Would you reach the bottom for 30,000 followers on Instagram?
Do not worry to answer is Zoey Deutch with his skillful performance in Not Okaywhich we will talk about today in this new review of the film distributed by Disney Plus.
Not okay, with the directorial debut of Quinn Shephardimmediately warns us about what we are going to see: an unpleasant and above all deplorable protagonist, willing to do anything for a bit of fame and a few likes.
Not Okay: plot and characters
Not Okay opens, as is customary in many movies, with the final scene showing us one Danni Sanders who, in a panic, breaks the fourth wall stating:
“Be careful what the hell you want”
Less usual is the writing style Parental Advisory initial, which looks on its protagonist, defining it as super unpleasant. Description never been more accurate.
And here the film takes a leap into the past to tell us chapter by chapter the life of the protagonist and her rise towards shame. Danni is a young woman, according to her one Millennials (half Millennials, half Generation Z) who works in the offices of an online blog: “Depravity” in close contact with the influencers of the moment (never a more appropriate name for a blog). Danni feeling sad for not having witnessed the attack of 11 September 2001 (due to a cruise with her) decides to write a piece on why you deserve to be sad. Can a girl be more unbearable than that? Absolutely yes. Danni in fact, not considered by anyone, decides to fake a business trip to Paris to conquer Colin (Dylan O’Brien), a very popular influencer who works in his own office, with some likes thanks to a more refined profile. All good, until the dramatic news arrives of a terrorist attack in Paris that “forces” Danni to pretend to be a survivor and to become one of the spokespersons of American activism along with Rowan (Mia Isaac).
Not okay: lying brings acceptance
The intent of Quinn Shephard it is very clear, to denounce the aberrant social culture that is depopulating among the new generations. Never could a title be more suitable than Not Okayespecially if during the film it translates into the hashtag #imnotokay, as it represents today’s terrible mentality that rewards appearance and not reality, of which social networks are the main culprits. A simple lie, destined to become a real bomb, allows Danni the popularity, the attention of Colin (who previously did not even know his name) and mostly millions of likes on social networks. Because it is the appearance that really matters, even if obtained thanks to a lie able to approach and be appreciated by those who are too busy drawing up a list on their smartphone. Incredible isn’t it? Not at all, because with irony, cynicism and irreverence from the beginning to the end of the film, Quinn Shephard tells the dark side of technology. The film alternates between ironic moments and deeper reflections without ever taking (intelligently) a single direction, masterfully describing the hypocrisy that characterizes characters like Colin and Danni, but in general the world of social media, loudly whispering instability basically, the discomfort underneath and the disturbance to which the concern for a like leads.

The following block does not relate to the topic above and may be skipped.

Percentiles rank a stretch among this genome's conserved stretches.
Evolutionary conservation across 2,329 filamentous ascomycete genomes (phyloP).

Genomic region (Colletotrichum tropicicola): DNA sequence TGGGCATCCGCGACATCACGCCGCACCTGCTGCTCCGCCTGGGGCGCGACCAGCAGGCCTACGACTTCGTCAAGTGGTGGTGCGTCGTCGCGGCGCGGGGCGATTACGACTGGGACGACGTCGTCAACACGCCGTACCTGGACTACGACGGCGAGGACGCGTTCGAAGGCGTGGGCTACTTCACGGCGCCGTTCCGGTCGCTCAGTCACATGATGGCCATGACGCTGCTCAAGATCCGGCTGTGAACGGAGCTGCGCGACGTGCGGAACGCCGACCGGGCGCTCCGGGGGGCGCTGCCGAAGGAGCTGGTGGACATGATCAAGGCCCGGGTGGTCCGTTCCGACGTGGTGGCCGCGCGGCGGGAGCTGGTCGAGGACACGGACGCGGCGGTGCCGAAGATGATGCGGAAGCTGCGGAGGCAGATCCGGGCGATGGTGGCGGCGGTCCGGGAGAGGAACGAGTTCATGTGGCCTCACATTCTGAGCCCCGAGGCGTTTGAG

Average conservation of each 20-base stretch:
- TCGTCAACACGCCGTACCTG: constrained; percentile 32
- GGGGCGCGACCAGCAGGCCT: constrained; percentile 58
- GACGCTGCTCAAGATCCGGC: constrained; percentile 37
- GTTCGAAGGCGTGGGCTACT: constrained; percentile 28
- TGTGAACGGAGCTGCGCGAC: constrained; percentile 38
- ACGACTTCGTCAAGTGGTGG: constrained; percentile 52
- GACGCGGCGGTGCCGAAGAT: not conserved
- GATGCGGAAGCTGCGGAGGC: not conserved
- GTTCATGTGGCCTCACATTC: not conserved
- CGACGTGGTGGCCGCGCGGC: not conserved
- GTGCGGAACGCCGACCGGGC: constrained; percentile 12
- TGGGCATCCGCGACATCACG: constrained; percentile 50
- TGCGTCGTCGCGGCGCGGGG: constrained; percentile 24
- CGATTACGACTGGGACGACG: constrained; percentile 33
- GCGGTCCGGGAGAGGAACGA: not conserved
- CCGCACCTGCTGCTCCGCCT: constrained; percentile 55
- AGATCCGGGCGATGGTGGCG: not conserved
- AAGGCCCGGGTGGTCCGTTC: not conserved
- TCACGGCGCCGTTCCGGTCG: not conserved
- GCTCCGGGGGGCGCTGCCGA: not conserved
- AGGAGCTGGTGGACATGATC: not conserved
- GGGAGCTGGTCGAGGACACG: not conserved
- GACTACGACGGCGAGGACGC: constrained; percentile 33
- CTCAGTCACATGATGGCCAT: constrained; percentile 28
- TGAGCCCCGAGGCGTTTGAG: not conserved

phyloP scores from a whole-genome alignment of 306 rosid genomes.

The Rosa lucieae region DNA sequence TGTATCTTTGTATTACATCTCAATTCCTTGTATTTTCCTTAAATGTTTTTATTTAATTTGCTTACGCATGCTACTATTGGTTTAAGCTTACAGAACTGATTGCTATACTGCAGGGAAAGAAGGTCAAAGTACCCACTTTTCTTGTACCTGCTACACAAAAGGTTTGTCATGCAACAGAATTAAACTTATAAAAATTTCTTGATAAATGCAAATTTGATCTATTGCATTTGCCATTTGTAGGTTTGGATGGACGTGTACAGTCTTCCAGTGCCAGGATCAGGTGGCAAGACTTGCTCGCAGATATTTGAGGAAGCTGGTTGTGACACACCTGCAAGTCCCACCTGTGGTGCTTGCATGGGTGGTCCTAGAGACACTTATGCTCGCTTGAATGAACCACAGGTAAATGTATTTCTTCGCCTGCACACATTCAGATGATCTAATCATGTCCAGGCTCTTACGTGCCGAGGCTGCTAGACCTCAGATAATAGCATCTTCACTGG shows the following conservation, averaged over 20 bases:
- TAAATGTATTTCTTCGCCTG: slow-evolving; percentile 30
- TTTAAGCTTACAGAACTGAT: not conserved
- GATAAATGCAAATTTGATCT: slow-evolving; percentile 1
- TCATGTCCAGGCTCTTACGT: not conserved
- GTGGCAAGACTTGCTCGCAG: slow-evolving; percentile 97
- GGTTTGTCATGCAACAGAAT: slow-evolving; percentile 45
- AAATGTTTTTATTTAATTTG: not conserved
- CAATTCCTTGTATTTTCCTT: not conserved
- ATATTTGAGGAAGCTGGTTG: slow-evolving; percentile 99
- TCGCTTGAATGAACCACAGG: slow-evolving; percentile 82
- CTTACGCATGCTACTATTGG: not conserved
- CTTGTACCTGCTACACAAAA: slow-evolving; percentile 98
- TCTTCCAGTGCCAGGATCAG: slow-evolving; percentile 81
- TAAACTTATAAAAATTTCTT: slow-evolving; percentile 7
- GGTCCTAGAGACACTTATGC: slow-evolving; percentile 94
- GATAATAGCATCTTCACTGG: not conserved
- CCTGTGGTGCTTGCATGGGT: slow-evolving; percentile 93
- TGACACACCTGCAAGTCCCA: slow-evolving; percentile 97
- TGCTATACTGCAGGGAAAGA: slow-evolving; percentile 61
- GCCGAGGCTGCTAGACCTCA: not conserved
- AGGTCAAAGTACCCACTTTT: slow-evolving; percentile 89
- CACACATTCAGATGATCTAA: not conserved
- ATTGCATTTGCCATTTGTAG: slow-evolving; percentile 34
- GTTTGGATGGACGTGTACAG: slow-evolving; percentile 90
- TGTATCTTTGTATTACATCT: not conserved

Not Okay: when the reality of the facts emerges
It is when Danni meets Rowan that the true nature of the film emerges. During a meeting for survivors of terrorist attacks, in which Danni is decidedly out of place both for her presence and for the tasteless outings, we know Rowan (Mia Isaac), a teenager who really experienced the terror with her own eyes, during a classroom shooting. Here the two main strands of the film intersect, what we are willing to do for fame and the example we should bring back. The antithesis of Danni and Rowan is clear, leaving nothing implied. A 25-year-old and a high school girl so different that they meet for the sheer selfishness of Danni. When the latter hears Rowan talking about the many followers of her as an activist, she immediately pricks up her ears and from the perfect “superficial” as she is she approaches the girl and immediately tries to be friends with her. Through Rowan Not Okay it shows us what happens every day in America, without ever showing it to us with real images, but through the iron activism of the girl. Quinn Shepard here takes the great credit of making people reflect on such an important issue without the need to stage a real shooting, but showing the weakness and panic that ensue. Mia Isaac he hides very well in the character, representing his traumas, sufferings and weaknesses with talent, making clear, also thanks to simple expressions, all the evil that can hide behind a country. The credit, however, also goes to Zoey Deutch whose interpretation is truly credible and realistic, like that of Dylan O’Brien who confirms himself as the good actor we know in an interpretation very different from the usual ones, but for which he is a bit wasted. Wasn’t a little extra in the Teen Wolf movie better?
In conclusion Quinn Shephard he really does a great job right from the start and especially in the end, taking the credit here once again to tell the reality of the facts. What do you mean? Watch the movie and you will understand.